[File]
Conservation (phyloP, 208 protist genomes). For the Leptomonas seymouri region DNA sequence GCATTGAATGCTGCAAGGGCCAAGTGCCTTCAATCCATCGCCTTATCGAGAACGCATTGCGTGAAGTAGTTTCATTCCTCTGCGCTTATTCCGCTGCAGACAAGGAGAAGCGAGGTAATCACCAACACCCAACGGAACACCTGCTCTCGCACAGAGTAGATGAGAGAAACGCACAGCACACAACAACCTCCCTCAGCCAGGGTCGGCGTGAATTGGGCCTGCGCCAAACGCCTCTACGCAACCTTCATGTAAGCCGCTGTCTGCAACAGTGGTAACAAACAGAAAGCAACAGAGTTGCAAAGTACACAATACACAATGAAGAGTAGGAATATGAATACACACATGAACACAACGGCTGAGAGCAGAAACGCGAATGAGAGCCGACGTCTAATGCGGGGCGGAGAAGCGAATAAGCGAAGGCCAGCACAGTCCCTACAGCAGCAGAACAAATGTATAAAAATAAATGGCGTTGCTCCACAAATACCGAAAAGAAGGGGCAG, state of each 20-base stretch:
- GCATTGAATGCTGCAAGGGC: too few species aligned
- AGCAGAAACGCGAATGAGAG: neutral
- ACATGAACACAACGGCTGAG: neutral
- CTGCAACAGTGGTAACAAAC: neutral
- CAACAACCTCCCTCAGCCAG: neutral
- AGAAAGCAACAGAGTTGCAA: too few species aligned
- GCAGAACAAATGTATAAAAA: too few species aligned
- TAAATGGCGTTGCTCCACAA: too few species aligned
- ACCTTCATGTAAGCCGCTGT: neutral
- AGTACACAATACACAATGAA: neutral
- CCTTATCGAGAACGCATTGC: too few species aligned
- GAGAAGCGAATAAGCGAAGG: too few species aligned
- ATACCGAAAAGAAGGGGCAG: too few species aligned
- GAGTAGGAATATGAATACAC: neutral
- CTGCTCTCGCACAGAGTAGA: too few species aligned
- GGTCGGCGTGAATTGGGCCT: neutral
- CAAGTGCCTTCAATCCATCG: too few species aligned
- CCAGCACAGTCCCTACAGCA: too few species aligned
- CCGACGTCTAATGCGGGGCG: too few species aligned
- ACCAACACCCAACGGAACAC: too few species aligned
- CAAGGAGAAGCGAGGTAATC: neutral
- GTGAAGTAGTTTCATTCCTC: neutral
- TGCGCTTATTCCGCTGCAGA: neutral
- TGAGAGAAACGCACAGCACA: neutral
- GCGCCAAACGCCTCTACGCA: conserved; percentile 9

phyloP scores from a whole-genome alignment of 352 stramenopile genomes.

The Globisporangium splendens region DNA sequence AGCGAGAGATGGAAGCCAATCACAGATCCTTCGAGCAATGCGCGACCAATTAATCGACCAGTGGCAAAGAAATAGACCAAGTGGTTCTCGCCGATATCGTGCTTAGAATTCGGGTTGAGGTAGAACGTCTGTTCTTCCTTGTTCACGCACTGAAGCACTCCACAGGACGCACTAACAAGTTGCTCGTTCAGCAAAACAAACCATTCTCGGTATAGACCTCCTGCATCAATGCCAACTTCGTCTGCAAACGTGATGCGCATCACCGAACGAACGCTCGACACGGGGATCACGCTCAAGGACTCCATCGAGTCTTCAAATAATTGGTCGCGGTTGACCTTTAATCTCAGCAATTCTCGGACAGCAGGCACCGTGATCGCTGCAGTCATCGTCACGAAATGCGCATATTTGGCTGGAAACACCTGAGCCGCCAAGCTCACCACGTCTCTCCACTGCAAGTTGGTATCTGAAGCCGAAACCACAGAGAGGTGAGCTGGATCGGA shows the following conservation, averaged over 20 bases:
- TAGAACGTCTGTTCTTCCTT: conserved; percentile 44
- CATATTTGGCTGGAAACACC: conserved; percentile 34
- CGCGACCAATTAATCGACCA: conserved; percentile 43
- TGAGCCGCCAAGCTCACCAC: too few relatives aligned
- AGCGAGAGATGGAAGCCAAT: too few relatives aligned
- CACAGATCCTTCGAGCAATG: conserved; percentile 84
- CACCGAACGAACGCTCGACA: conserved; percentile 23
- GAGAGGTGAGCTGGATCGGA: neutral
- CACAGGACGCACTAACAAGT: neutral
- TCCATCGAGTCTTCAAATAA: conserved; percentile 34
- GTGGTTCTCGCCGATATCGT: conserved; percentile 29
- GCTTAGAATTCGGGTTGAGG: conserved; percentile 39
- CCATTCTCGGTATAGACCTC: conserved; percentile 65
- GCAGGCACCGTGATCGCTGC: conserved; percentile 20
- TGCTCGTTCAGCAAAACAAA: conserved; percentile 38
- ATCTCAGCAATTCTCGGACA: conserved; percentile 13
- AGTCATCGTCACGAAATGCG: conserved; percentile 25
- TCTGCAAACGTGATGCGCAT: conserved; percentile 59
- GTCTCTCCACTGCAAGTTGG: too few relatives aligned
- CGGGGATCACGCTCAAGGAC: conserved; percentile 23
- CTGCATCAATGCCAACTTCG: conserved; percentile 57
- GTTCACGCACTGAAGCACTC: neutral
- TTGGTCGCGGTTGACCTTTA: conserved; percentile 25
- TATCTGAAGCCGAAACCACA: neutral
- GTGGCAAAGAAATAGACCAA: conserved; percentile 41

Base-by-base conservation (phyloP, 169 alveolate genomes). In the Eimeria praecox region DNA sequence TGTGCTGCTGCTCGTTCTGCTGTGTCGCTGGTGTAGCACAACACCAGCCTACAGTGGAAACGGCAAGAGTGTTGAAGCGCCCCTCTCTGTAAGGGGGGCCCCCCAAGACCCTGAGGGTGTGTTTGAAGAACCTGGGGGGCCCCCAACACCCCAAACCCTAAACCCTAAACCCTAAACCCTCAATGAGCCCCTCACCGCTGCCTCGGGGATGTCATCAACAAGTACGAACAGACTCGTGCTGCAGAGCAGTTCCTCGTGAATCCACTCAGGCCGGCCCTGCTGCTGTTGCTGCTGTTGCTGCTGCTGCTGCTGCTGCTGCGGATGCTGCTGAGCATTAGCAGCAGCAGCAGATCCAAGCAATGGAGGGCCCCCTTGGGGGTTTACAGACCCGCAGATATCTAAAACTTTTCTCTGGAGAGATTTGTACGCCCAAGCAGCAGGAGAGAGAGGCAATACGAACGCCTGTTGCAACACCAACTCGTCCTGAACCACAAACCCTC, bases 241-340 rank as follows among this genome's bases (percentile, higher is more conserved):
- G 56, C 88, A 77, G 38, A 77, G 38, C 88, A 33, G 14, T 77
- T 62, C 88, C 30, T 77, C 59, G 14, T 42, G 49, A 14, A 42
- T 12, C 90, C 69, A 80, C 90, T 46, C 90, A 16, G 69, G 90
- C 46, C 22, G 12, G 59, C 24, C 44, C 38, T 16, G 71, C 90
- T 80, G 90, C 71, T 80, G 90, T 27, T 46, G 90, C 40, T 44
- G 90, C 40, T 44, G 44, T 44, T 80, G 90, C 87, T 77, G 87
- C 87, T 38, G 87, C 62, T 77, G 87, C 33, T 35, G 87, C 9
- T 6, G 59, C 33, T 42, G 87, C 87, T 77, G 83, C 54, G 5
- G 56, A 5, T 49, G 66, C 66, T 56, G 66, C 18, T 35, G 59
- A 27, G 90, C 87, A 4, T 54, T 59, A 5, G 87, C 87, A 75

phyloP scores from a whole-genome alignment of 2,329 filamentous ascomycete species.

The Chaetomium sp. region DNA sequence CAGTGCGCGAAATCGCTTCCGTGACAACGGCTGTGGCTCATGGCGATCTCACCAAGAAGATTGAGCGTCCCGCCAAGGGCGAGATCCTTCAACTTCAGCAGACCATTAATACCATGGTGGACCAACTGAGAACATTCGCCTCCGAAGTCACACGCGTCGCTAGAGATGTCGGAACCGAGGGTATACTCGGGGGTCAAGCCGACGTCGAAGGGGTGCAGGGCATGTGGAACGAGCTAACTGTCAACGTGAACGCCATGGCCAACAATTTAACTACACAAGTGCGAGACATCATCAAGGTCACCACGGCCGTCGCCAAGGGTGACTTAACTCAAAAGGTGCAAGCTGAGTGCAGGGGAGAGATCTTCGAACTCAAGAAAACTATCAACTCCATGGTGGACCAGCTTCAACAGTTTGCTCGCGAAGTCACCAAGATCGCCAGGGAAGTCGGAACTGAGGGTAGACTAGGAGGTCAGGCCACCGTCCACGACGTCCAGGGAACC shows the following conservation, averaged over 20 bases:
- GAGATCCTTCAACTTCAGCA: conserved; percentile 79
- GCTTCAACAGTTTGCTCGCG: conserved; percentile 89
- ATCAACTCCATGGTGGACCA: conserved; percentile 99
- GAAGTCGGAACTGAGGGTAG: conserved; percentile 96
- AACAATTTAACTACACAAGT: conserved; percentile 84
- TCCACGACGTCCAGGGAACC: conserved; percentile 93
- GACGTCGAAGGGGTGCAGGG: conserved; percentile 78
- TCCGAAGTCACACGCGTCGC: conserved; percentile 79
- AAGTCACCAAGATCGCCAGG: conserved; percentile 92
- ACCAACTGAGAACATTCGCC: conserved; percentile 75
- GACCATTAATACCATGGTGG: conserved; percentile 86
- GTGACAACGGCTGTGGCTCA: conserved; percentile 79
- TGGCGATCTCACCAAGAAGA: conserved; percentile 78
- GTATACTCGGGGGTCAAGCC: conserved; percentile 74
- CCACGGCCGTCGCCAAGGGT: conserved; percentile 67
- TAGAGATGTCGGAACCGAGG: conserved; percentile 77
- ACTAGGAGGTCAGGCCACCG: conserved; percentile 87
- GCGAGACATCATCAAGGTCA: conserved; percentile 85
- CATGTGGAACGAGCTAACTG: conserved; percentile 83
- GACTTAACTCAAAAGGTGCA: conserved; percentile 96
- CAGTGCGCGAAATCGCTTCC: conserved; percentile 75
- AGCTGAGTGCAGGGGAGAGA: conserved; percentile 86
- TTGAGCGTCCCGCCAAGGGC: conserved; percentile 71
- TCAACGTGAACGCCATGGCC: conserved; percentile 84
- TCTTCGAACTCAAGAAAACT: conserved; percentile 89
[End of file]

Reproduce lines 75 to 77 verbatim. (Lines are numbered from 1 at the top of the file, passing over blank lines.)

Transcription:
- AAGTCACCAAGATCGCCAGG: conserved; percentile 92
- ACCAACTGAGAACATTCGCC: conserved; percentile 75
- GACCATTAATACCATGGTGG: conserved; percentile 86